One year later, family, community waits for missing teen
It's a tragic fact that children go missing every day somewhere in this country. When it happens in a small community, the impact is greater as it touches everyone.
For the past year even those passing through Bishop, California were reminded of the disappearance of Karlie Guse. Signs, posters and ribbons are everywhere.
At the high school the girl everyone describes as fun loving and outgoing is still an every day visible and emotional presence. At the beginning of every football game the announcer still reminds those present to keep her in their thoughts and prayers.
And--of course--there are no words adequate to describe the impact on those closest to her. Their pain was on full display at a press conference held Friday, October 11, 2019 near her home in Chalfant, a tiny community north of Bishop.
Speaking through sobs, her mother, Lindsay Fairley, pleaded for her safe return. "I love you sweet pea. Please come home. We love you Karlie."
The known facts about her disappearance haven't changed much in a year.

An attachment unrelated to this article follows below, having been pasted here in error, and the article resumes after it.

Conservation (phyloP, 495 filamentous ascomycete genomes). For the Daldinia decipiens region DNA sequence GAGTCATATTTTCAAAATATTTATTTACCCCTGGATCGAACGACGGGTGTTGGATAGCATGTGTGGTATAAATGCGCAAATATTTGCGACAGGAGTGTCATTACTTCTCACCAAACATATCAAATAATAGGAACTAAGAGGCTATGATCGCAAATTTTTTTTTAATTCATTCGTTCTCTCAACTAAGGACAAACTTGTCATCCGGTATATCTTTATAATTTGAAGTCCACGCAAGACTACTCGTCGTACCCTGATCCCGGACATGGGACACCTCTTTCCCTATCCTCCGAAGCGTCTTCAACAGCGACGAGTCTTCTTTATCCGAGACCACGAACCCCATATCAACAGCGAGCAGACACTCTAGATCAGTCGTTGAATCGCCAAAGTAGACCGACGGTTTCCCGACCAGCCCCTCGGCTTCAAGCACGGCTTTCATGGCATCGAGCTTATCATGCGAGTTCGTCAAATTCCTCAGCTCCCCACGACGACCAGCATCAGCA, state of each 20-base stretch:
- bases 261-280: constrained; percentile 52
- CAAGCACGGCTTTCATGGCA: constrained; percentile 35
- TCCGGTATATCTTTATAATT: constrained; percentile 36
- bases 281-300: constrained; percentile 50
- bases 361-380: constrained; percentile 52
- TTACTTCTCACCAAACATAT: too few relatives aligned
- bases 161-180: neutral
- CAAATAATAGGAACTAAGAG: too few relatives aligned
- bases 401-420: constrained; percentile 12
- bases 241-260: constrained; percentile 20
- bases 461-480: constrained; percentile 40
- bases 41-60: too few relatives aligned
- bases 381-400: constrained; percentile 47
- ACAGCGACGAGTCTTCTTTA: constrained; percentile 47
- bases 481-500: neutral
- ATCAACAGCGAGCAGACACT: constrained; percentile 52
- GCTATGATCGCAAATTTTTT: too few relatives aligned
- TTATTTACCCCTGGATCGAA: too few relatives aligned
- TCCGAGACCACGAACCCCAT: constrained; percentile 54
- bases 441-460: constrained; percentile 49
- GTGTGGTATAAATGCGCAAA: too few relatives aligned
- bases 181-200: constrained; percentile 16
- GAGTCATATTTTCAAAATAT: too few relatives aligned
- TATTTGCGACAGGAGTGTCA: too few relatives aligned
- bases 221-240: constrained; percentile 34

She apparently left her home in this rural neighborhood a dozen miles north of Bishop early in the morning after hanging out with friends apparently smoking marijuana.
Whatever happened to her that night, her step mother says it had a marked effect on her behavior, leaving her alternately fearful and animated.
The next morning, a pair of neighbors who saw her said she seemed disoriented and lightly dressed for the weather as she walked down to Highway 6. A passing driver saw her at the intersection.
And that's where Karlie Guse was last seen and where the mystery begins.
Did she turn north or south toward Bishop or was she picked up here? Was she abducted? One year later those are questions without answers. But hope remains. The search continues.
"Someone somewhere knows what happened to Karlie," says Mono County Sheriff Ingrid Braun. "If we could find that one person that can share that information and break this case for us. That's what we want."
Meanwhile, as her father Zac Guse said at the press conference, her family, friends, and a whole community waits.
"Please come home to where you are loved not only by me and your family and friends, but by an entire community that wants to see you come home safely."
Anyone with information is urged to call the Mono County Sheriff's Office at 760-932-7549.